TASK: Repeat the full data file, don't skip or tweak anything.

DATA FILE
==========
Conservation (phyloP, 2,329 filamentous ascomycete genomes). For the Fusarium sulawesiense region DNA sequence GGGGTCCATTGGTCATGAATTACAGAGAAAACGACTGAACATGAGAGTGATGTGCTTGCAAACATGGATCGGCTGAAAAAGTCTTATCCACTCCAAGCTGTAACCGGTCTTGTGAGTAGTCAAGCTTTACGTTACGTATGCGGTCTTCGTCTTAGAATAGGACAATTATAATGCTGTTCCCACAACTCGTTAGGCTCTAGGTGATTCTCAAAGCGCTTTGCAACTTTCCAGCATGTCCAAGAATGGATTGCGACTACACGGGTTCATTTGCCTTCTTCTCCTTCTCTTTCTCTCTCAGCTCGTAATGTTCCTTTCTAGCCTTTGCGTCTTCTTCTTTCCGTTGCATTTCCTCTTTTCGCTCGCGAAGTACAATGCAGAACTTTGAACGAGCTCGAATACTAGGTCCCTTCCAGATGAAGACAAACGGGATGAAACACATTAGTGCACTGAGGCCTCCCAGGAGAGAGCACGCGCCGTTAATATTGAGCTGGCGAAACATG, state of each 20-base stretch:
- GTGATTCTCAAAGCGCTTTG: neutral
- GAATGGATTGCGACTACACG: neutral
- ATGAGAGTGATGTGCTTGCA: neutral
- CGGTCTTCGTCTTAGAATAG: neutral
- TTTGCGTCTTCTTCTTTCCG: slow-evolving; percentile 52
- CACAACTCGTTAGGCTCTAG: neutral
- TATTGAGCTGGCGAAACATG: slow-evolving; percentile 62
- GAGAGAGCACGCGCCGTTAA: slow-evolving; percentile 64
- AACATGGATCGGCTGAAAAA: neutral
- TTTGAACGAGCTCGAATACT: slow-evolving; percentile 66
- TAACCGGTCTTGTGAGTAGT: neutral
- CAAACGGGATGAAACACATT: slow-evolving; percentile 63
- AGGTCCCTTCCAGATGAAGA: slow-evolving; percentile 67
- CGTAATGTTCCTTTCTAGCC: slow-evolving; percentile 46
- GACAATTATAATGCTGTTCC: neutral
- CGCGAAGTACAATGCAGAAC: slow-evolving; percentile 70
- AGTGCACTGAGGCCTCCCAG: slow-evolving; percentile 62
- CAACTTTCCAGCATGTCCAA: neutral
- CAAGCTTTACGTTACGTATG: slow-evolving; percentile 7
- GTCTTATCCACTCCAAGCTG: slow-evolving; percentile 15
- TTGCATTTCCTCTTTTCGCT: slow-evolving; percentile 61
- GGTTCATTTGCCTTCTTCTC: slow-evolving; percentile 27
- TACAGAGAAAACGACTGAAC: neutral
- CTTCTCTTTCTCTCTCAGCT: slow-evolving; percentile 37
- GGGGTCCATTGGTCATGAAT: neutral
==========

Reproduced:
Conservation (phyloP, 2,329 filamentous ascomycete genomes). For the Fusarium sulawesiense region DNA sequence GGGGTCCATTGGTCATGAATTACAGAGAAAACGACTGAACATGAGAGTGATGTGCTTGCAAACATGGATCGGCTGAAAAAGTCTTATCCACTCCAAGCTGTAACCGGTCTTGTGAGTAGTCAAGCTTTACGTTACGTATGCGGTCTTCGTCTTAGAATAGGACAATTATAATGCTGTTCCCACAACTCGTTAGGCTCTAGGTGATTCTCAAAGCGCTTTGCAACTTTCCAGCATGTCCAAGAATGGATTGCGACTACACGGGTTCATTTGCCTTCTTCTCCTTCTCTTTCTCTCTCAGCTCGTAATGTTCCTTTCTAGCCTTTGCGTCTTCTTCTTTCCGTTGCATTTCCTCTTTTCGCTCGCGAAGTACAATGCAGAACTTTGAACGAGCTCGAATACTAGGTCCCTTCCAGATGAAGACAAACGGGATGAAACACATTAGTGCACTGAGGCCTCCCAGGAGAGAGCACGCGCCGTTAATATTGAGCTGGCGAAACATG, state of each 20-base stretch:
- GTGATTCTCAAAGCGCTTTG: neutral
- GAATGGATTGCGACTACACG: neutral
- ATGAGAGTGATGTGCTTGCA: neutral
- CGGTCTTCGTCTTAGAATAG: neutral
- TTTGCGTCTTCTTCTTTCCG: slow-evolving; percentile 52
- CACAACTCGTTAGGCTCTAG: neutral
- TATTGAGCTGGCGAAACATG: slow-evolving; percentile 62
- GAGAGAGCACGCGCCGTTAA: slow-evolving; percentile 64
- AACATGGATCGGCTGAAAAA: neutral
- TTTGAACGAGCTCGAATACT: slow-evolving; percentile 66
- TAACCGGTCTTGTGAGTAGT: neutral
- CAAACGGGATGAAACACATT: slow-evolving; percentile 63
- AGGTCCCTTCCAGATGAAGA: slow-evolving; percentile 67
- CGTAATGTTCCTTTCTAGCC: slow-evolving; percentile 46
- GACAATTATAATGCTGTTCC: neutral
- CGCGAAGTACAATGCAGAAC: slow-evolving; percentile 70
- AGTGCACTGAGGCCTCCCAG: slow-evolving; percentile 62
- CAACTTTCCAGCATGTCCAA: neutral
- CAAGCTTTACGTTACGTATG: slow-evolving; percentile 7
- GTCTTATCCACTCCAAGCTG: slow-evolving; percentile 15
- TTGCATTTCCTCTTTTCGCT: slow-evolving; percentile 61
- GGTTCATTTGCCTTCTTCTC: slow-evolving; percentile 27
- TACAGAGAAAACGACTGAAC: neutral
- CTTCTCTTTCTCTCTCAGCT: slow-evolving; percentile 37
- GGGGTCCATTGGTCATGAAT: neutral